Corporations Can't Have It Both Ways on Voting Rights | Crooked Media
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Corporations Can't Have It Both Ways on Voting Rights

People wait in line to vote early at the State Farm Arena on Monday, Oct. 12, 2020, in Atlanta. (AP Photo/Brynn Anderson)

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People wait in line to vote early at the State Farm Arena on Monday, Oct. 12, 2020, in Atlanta. (AP Photo/Brynn Anderson)

Some of the country’s biggest corporations are getting away with a stunning level of deception in Georgia. 

Companies like Coca-Cola, Delta, UPS, and AT&T have made a public show of supporting voting rights, and the rights of Black voters in particular. With splashy ads and Black History Month campaigns, they’ve tried to curry favor with customers by trading on the history of the Civil Rights Movement and portraying themselves as allies of its modern-day equivalent. 

But behind the scenes, these same corporations have been donating millions of dollars to the politicians who continue to spout racist lies about the 2020 election and who are working feverishly, right now, to roll voting laws back to the Jim Crow era and silence the voices of thousands of Georgia’s voters. 

These companies cannot have it both ways. It’s time for them to take a stand. They either support the freedom to vote or they do not. We will no longer accept empty rhetoric

In Georgia and across the country, voting laws have been the target of Republican politicians eager to reduce the political power of the Black community. They were held in check by the Voting Rights Act of 1965, which gave the federal government power to prevent many racially-motivated changes to voting laws from taking effect. Attacks on Black voter power increased rapidly after the Supreme Court gutted the Voting Rights Act several years ago. But now these attacks have reached a whole new level. 

The 2020 election and 2021 Senate runoff saw Georgia make history, delivering Democrats victories in races for president and two senate seats. Flipping Georgia blue was the result of years of organizing to help voters embrace a new vision for a Georgia that’s diverse, connected, and fired up to make change. We accomplished this in the face of both a pandemic and aggressive voter-suppression campaigns.

But now we’re experiencing extraordinary pushback. Conservative politicians have advanced over 50 separate bills, with two dangerous “omnibus” bills, one in the state general assembly and one in the senate, that would suppress the freedom to vote for those who make up the new multiracial, multi-ethnic Georgia.

Among other things, the bills limit the use of drop boxes to return ballots, require photo ID to return absentee ballots, curtail early voting on weekends (when many Black churches conduct “Souls to the Polls” events), and eliminate no excuse mail-in voting. 

Early voting was something that Coca-Cola, through its Sprite brand, championed before November. The company’s “#CreateYourFuture” ads proclaimed that “Sprite is committed to supporting young Black creators & artists and the reasons why they vote,” and used graffiti-style script to encourage viewers to “Vote Early” and “Vote By Mail.”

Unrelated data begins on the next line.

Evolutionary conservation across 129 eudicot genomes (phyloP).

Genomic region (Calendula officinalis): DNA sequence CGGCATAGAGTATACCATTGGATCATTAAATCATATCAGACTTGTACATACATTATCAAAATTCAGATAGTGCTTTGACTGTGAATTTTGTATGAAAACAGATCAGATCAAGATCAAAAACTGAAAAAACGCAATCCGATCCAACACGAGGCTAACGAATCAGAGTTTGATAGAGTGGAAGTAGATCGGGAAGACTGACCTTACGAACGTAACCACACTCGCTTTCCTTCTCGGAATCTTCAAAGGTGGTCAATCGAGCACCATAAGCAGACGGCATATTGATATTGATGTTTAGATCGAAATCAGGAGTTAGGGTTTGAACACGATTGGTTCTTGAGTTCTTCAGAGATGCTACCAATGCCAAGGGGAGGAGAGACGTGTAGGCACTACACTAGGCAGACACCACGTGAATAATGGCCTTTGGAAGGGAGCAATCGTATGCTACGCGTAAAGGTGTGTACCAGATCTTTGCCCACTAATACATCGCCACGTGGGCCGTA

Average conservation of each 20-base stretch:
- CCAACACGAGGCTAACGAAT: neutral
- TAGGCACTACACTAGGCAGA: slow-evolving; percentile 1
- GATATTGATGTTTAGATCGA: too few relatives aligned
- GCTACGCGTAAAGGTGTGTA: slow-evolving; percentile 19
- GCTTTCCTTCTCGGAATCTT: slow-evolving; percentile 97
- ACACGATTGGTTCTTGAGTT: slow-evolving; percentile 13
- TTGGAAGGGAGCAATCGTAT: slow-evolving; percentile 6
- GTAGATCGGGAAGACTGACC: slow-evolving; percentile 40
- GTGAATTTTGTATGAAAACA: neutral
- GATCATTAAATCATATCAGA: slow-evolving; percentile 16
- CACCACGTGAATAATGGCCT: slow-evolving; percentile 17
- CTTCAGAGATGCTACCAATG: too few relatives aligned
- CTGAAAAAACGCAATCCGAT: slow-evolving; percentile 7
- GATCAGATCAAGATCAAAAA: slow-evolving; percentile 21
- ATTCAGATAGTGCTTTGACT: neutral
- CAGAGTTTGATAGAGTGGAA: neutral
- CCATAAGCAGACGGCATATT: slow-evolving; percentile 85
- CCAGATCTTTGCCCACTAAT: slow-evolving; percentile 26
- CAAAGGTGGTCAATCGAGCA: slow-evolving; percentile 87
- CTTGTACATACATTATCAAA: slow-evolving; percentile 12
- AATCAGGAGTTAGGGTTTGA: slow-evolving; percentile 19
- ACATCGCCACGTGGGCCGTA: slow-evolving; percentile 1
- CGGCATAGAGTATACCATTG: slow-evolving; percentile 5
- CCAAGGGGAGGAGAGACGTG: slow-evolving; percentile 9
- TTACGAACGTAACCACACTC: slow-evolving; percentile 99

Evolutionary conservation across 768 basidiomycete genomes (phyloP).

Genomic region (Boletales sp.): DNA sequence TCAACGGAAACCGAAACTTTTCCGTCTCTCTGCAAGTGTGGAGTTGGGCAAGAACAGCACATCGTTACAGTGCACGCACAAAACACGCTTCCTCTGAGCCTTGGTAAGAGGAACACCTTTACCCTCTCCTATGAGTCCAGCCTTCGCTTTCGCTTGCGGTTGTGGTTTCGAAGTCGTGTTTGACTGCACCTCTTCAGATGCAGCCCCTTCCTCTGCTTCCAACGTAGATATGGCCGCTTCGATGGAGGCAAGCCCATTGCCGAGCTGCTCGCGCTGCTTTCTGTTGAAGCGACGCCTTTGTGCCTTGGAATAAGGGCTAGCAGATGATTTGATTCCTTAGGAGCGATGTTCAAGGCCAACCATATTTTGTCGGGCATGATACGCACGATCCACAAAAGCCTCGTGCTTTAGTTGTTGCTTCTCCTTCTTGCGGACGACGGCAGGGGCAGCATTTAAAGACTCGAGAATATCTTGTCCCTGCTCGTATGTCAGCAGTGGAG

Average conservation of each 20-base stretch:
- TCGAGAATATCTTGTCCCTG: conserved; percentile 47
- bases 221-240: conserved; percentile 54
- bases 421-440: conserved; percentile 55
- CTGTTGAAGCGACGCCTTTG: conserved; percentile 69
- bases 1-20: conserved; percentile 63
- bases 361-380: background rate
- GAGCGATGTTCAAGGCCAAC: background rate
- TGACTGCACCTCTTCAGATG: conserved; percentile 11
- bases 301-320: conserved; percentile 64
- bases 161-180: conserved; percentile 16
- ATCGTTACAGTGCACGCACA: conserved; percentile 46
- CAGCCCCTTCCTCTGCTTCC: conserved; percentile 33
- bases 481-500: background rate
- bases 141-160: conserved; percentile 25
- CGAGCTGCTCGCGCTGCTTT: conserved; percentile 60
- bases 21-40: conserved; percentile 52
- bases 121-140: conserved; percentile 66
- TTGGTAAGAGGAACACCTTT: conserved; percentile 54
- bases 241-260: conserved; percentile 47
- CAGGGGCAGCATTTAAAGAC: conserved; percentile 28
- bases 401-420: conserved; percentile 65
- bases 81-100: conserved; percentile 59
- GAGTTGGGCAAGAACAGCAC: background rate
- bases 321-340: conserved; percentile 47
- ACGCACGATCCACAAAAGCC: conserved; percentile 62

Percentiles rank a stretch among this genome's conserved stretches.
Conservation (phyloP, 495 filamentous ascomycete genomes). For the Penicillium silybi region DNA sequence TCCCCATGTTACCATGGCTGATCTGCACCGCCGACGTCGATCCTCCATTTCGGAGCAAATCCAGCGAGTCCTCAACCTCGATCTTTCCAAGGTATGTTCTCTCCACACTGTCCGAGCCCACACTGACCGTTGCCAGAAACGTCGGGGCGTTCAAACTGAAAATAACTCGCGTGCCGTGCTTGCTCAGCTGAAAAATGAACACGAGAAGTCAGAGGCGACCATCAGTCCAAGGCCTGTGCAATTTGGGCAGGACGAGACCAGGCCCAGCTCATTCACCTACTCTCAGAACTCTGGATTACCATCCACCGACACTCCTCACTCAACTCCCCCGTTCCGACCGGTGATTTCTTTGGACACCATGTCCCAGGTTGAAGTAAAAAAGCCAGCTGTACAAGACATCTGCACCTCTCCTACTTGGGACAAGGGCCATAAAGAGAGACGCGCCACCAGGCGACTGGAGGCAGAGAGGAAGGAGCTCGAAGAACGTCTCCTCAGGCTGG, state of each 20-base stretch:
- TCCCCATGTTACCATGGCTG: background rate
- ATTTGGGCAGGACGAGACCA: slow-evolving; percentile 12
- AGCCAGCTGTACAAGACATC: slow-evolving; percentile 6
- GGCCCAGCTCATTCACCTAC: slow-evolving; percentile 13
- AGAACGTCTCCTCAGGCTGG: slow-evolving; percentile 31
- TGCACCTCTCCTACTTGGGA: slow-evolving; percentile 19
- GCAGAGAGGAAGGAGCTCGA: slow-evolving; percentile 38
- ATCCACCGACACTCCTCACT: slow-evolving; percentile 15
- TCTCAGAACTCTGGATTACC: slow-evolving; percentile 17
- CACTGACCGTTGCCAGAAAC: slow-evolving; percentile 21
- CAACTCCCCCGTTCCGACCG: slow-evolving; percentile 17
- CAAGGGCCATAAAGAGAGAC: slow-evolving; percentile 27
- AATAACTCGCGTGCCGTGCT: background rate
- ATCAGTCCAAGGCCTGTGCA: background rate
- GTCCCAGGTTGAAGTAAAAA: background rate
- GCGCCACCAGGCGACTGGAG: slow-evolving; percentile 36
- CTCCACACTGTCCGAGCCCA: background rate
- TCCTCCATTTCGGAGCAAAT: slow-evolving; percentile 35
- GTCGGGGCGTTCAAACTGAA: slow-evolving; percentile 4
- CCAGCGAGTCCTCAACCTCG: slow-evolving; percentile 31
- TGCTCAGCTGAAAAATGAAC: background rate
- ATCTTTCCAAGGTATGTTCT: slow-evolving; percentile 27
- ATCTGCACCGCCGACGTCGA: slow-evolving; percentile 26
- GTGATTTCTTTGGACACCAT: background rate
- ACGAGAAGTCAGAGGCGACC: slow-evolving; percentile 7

But as journalists Judd Legum and Tesnim Zekeria exposed in their piece for Popular Information, Coca-Cola’s real loyalties lie with the enemies of early voting. Their research showed the company “has donated $34,750 to the sponsors of both pieces of legislation to restrict voting.” Nor do they seem to regret it. Asked about the legislation itself, Coca-Cola refused to take a stand, telling Legum and Zekeria “We support efforts by the Metro Atlanta Chamber and the Georgia Chamber of Commerce to help facilitate a balanced approach to the elections bills that have been introduced in the Georgia Legislature this session.”

Coca-Cola is hardly alone. 

The U.S. Chamber of Commerce has already given its membership the greenlight to donate to federal office holders who voted to overturn the results of the election on January 6. And this is consistent with longstanding patterns. According to the report, since 2018, some of the top companies we buy from every day have donated $7.4 million to the sponsors of harmful legislation, despite publicly professing their support for voting rights. These brands include Delta Airlines, UPS,Home Depot, General Motors, Walmart, Allstate, and AT&T leading the pack with almost $100k in donations.

Many of these companies said they’d pause political donations after the January 6 riot in the U.S. Capitol. But inaction is not enough. If these companies care about their customers and their Georgia employees, they need to condemn this legislation. They need to state clearly and unequivocally that they understand these measures for what they are—a blatant attempt to silence our community and roll back the clock on the progress we’ve made. We call on all companies involved to permanently stop funding these dangerous lawmakers and instead do everything in their power to help us pass laws that expand voting access for years to come

To all our friends in the corporate world, we are watching you. We will know whether you’re putting your money where your mouth is. We are ready to welcome and celebrate you as allies, or to expose you for prioritizing endless profit over the lives of our communities.

Nsé Ufot is the CEO of New Georgia Project Action Fund.